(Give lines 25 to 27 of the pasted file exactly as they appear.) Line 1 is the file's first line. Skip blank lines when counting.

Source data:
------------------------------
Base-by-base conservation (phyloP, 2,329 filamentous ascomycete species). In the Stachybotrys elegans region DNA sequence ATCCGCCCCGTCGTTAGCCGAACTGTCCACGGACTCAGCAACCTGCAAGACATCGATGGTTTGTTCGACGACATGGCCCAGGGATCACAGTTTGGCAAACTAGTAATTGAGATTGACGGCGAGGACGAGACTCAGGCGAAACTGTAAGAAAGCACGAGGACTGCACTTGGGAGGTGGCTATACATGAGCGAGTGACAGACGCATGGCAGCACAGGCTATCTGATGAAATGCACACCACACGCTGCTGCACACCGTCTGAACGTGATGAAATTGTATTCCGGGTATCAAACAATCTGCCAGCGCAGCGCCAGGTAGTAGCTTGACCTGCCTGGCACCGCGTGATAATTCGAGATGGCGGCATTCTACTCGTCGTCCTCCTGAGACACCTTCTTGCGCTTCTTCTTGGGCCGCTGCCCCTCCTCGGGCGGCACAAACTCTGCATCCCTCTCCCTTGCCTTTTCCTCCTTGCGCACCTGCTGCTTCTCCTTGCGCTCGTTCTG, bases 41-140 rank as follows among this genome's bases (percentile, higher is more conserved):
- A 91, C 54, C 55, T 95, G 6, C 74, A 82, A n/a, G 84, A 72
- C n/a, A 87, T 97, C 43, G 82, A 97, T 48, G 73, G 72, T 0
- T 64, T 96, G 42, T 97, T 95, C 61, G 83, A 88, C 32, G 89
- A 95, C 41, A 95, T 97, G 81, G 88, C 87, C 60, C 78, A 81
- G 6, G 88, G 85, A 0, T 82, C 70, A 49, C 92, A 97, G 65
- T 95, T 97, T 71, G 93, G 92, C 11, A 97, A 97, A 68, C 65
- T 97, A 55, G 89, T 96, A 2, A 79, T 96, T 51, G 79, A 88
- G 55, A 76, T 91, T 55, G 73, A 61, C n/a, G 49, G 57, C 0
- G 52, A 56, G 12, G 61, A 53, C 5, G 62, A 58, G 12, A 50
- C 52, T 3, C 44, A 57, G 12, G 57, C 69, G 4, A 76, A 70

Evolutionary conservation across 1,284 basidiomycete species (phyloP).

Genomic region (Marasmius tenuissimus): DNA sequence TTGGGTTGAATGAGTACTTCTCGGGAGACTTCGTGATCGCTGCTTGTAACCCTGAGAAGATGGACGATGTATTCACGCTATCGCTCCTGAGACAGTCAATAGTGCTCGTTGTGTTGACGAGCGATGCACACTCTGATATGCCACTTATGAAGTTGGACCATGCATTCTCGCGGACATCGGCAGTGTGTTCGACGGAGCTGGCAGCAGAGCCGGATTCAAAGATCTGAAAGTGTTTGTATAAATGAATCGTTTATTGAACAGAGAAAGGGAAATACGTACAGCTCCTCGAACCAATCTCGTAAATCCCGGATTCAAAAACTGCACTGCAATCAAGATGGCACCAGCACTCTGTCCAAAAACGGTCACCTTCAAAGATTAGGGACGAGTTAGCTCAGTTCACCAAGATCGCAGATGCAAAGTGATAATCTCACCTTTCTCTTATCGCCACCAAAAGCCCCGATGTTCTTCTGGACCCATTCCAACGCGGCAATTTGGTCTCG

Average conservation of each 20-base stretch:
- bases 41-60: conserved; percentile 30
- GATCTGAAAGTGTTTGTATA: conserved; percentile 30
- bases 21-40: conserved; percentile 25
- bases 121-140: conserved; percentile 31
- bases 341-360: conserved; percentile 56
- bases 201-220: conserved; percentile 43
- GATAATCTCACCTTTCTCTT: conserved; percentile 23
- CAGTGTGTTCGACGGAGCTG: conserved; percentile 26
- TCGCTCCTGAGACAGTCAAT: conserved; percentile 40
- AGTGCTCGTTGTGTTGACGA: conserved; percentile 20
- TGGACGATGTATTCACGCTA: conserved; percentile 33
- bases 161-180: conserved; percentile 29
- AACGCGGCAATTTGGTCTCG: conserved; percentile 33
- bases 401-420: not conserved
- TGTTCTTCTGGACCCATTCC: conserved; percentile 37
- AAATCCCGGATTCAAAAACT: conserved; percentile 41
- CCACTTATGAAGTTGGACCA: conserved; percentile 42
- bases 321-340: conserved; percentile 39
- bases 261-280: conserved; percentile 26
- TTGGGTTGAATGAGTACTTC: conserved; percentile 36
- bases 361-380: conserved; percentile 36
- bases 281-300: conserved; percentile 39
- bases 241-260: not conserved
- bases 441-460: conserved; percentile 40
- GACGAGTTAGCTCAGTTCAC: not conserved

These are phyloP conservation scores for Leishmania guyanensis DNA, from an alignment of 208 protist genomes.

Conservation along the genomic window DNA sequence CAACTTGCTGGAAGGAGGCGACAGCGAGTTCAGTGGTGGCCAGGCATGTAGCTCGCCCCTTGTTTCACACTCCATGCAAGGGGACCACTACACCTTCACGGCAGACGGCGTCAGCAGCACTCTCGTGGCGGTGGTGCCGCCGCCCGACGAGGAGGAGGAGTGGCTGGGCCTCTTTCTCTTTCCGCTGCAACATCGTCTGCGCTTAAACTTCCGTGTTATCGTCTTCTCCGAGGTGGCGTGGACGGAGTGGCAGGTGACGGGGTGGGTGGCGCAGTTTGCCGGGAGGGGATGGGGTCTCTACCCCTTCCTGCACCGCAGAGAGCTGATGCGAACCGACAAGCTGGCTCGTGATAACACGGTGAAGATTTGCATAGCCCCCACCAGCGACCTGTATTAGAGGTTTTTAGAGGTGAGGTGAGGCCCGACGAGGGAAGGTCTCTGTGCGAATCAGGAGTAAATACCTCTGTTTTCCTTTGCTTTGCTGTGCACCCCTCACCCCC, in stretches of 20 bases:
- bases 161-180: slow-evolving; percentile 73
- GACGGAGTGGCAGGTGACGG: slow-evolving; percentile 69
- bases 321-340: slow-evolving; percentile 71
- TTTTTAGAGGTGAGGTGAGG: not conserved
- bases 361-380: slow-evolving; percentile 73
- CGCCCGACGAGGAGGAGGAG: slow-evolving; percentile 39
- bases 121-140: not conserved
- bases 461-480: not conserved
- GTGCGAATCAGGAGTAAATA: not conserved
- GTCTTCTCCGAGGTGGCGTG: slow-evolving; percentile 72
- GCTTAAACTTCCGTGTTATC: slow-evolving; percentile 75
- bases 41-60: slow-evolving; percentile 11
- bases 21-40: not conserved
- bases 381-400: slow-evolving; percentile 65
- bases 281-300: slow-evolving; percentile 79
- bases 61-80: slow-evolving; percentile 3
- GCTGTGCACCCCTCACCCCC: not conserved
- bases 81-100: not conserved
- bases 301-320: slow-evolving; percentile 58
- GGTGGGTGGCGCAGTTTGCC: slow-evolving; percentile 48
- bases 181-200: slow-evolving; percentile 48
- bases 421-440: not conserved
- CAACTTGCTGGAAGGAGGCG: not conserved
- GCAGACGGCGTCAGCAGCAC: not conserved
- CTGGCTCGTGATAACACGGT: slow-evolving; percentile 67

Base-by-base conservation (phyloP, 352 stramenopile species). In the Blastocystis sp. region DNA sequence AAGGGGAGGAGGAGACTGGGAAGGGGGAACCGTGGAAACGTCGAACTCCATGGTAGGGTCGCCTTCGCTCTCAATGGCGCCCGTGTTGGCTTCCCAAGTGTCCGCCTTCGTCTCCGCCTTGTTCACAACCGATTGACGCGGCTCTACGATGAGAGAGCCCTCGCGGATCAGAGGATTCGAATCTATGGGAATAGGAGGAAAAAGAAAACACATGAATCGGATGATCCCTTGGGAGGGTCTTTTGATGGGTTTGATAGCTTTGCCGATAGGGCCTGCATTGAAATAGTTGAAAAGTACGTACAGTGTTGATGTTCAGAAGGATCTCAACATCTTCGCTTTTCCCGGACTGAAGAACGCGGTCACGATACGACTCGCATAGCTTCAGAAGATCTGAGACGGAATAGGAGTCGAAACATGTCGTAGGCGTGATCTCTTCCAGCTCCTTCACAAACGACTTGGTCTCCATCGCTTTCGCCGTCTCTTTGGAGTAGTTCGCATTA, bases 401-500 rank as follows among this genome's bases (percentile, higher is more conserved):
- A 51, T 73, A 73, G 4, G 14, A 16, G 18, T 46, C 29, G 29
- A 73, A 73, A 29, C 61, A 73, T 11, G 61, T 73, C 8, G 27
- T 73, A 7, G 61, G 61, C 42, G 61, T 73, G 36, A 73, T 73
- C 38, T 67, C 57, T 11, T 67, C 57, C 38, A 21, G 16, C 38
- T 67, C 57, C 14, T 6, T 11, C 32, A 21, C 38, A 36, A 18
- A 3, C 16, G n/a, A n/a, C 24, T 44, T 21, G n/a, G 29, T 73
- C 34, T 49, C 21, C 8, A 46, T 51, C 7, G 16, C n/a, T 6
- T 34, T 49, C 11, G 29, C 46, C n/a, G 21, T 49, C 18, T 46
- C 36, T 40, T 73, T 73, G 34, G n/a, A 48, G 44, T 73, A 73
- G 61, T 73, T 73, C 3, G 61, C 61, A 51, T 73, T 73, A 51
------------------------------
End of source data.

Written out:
- TGGACGATGTATTCACGCTA: conserved; percentile 33
- bases 161-180: conserved; percentile 29
- AACGCGGCAATTTGGTCTCG: conserved; percentile 33